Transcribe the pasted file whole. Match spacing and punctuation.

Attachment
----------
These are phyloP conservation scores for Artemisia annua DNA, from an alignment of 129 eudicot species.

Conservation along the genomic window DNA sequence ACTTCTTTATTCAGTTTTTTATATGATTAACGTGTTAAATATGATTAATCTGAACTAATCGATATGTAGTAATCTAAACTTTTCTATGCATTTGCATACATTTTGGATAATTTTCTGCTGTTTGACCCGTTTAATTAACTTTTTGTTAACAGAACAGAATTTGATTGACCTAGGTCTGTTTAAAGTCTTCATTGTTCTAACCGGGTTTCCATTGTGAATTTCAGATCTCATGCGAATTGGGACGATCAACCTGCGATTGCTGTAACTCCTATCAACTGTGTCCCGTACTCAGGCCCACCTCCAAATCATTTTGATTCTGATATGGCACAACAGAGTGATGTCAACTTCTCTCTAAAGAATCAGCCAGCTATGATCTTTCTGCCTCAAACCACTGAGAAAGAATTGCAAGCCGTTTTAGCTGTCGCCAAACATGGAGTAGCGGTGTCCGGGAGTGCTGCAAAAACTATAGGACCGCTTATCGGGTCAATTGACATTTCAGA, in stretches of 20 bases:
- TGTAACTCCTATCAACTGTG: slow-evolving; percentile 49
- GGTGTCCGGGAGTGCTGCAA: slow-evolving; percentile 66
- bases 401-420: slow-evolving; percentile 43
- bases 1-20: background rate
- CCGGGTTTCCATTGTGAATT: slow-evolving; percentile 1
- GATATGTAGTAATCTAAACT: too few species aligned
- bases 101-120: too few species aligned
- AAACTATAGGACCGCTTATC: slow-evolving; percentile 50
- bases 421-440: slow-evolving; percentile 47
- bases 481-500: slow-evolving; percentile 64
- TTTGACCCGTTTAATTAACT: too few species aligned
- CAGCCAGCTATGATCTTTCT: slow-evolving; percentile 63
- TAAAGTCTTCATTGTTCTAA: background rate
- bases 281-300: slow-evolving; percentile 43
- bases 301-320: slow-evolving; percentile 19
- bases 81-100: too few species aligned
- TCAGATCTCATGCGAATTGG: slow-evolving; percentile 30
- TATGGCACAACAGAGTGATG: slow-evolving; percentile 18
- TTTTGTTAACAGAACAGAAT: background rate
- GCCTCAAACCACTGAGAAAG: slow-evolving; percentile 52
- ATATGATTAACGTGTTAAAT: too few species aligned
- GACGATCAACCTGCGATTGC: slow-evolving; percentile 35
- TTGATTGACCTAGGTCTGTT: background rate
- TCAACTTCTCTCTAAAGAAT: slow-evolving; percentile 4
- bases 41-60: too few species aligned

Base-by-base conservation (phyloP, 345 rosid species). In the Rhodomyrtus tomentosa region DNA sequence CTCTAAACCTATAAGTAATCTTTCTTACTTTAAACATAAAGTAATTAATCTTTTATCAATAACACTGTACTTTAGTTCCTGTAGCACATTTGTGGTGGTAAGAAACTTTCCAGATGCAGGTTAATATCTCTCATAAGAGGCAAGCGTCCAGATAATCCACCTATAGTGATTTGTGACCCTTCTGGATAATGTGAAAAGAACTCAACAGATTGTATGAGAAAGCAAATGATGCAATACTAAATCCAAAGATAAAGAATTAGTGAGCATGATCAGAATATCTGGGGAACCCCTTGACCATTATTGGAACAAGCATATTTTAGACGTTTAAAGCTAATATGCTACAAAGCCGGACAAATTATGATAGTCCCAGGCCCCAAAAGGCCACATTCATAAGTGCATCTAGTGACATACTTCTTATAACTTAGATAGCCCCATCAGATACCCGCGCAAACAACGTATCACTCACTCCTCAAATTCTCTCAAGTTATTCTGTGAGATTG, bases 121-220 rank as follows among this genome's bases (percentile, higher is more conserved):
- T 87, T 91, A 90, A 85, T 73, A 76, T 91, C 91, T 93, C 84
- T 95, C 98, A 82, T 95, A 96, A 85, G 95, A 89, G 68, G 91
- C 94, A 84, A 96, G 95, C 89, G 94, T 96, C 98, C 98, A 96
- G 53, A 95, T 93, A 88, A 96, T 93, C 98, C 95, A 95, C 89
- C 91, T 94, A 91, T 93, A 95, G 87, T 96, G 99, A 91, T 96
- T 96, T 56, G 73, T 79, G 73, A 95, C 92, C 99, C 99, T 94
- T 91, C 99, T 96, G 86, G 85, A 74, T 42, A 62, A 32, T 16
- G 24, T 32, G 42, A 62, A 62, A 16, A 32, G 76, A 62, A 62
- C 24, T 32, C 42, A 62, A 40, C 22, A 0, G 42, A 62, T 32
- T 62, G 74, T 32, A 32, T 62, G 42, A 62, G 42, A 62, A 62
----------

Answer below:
These are phyloP conservation scores for Artemisia annua DNA, from an alignment of 129 eudicot species.

Conservation along the genomic window DNA sequence ACTTCTTTATTCAGTTTTTTATATGATTAACGTGTTAAATATGATTAATCTGAACTAATCGATATGTAGTAATCTAAACTTTTCTATGCATTTGCATACATTTTGGATAATTTTCTGCTGTTTGACCCGTTTAATTAACTTTTTGTTAACAGAACAGAATTTGATTGACCTAGGTCTGTTTAAAGTCTTCATTGTTCTAACCGGGTTTCCATTGTGAATTTCAGATCTCATGCGAATTGGGACGATCAACCTGCGATTGCTGTAACTCCTATCAACTGTGTCCCGTACTCAGGCCCACCTCCAAATCATTTTGATTCTGATATGGCACAACAGAGTGATGTCAACTTCTCTCTAAAGAATCAGCCAGCTATGATCTTTCTGCCTCAAACCACTGAGAAAGAATTGCAAGCCGTTTTAGCTGTCGCCAAACATGGAGTAGCGGTGTCCGGGAGTGCTGCAAAAACTATAGGACCGCTTATCGGGTCAATTGACATTTCAGA, in stretches of 20 bases:
- TGTAACTCCTATCAACTGTG: slow-evolving; percentile 49
- GGTGTCCGGGAGTGCTGCAA: slow-evolving; percentile 66
- bases 401-420: slow-evolving; percentile 43
- bases 1-20: background rate
- CCGGGTTTCCATTGTGAATT: slow-evolving; percentile 1
- GATATGTAGTAATCTAAACT: too few species aligned
- bases 101-120: too few species aligned
- AAACTATAGGACCGCTTATC: slow-evolving; percentile 50
- bases 421-440: slow-evolving; percentile 47
- bases 481-500: slow-evolving; percentile 64
- TTTGACCCGTTTAATTAACT: too few species aligned
- CAGCCAGCTATGATCTTTCT: slow-evolving; percentile 63
- TAAAGTCTTCATTGTTCTAA: background rate
- bases 281-300: slow-evolving; percentile 43
- bases 301-320: slow-evolving; percentile 19
- bases 81-100: too few species aligned
- TCAGATCTCATGCGAATTGG: slow-evolving; percentile 30
- TATGGCACAACAGAGTGATG: slow-evolving; percentile 18
- TTTTGTTAACAGAACAGAAT: background rate
- GCCTCAAACCACTGAGAAAG: slow-evolving; percentile 52
- ATATGATTAACGTGTTAAAT: too few species aligned
- GACGATCAACCTGCGATTGC: slow-evolving; percentile 35
- TTGATTGACCTAGGTCTGTT: background rate
- TCAACTTCTCTCTAAAGAAT: slow-evolving; percentile 4
- bases 41-60: too few species aligned

Base-by-base conservation (phyloP, 345 rosid species). In the Rhodomyrtus tomentosa region DNA sequence CTCTAAACCTATAAGTAATCTTTCTTACTTTAAACATAAAGTAATTAATCTTTTATCAATAACACTGTACTTTAGTTCCTGTAGCACATTTGTGGTGGTAAGAAACTTTCCAGATGCAGGTTAATATCTCTCATAAGAGGCAAGCGTCCAGATAATCCACCTATAGTGATTTGTGACCCTTCTGGATAATGTGAAAAGAACTCAACAGATTGTATGAGAAAGCAAATGATGCAATACTAAATCCAAAGATAAAGAATTAGTGAGCATGATCAGAATATCTGGGGAACCCCTTGACCATTATTGGAACAAGCATATTTTAGACGTTTAAAGCTAATATGCTACAAAGCCGGACAAATTATGATAGTCCCAGGCCCCAAAAGGCCACATTCATAAGTGCATCTAGTGACATACTTCTTATAACTTAGATAGCCCCATCAGATACCCGCGCAAACAACGTATCACTCACTCCTCAAATTCTCTCAAGTTATTCTGTGAGATTG, bases 121-220 rank as follows among this genome's bases (percentile, higher is more conserved):
- T 87, T 91, A 90, A 85, T 73, A 76, T 91, C 91, T 93, C 84
- T 95, C 98, A 82, T 95, A 96, A 85, G 95, A 89, G 68, G 91
- C 94, A 84, A 96, G 95, C 89, G 94, T 96, C 98, C 98, A 96
- G 53, A 95, T 93, A 88, A 96, T 93, C 98, C 95, A 95, C 89
- C 91, T 94, A 91, T 93, A 95, G 87, T 96, G 99, A 91, T 96
- T 96, T 56, G 73, T 79, G 73, A 95, C 92, C 99, C 99, T 94
- T 91, C 99, T 96, G 86, G 85, A 74, T 42, A 62, A 32, T 16
- G 24, T 32, G 42, A 62, A 62, A 16, A 32, G 76, A 62, A 62
- C 24, T 32, C 42, A 62, A 40, C 22, A 0, G 42, A 62, T 32
- T 62, G 74, T 32, A 32, T 62, G 42, A 62, G 42, A 62, A 62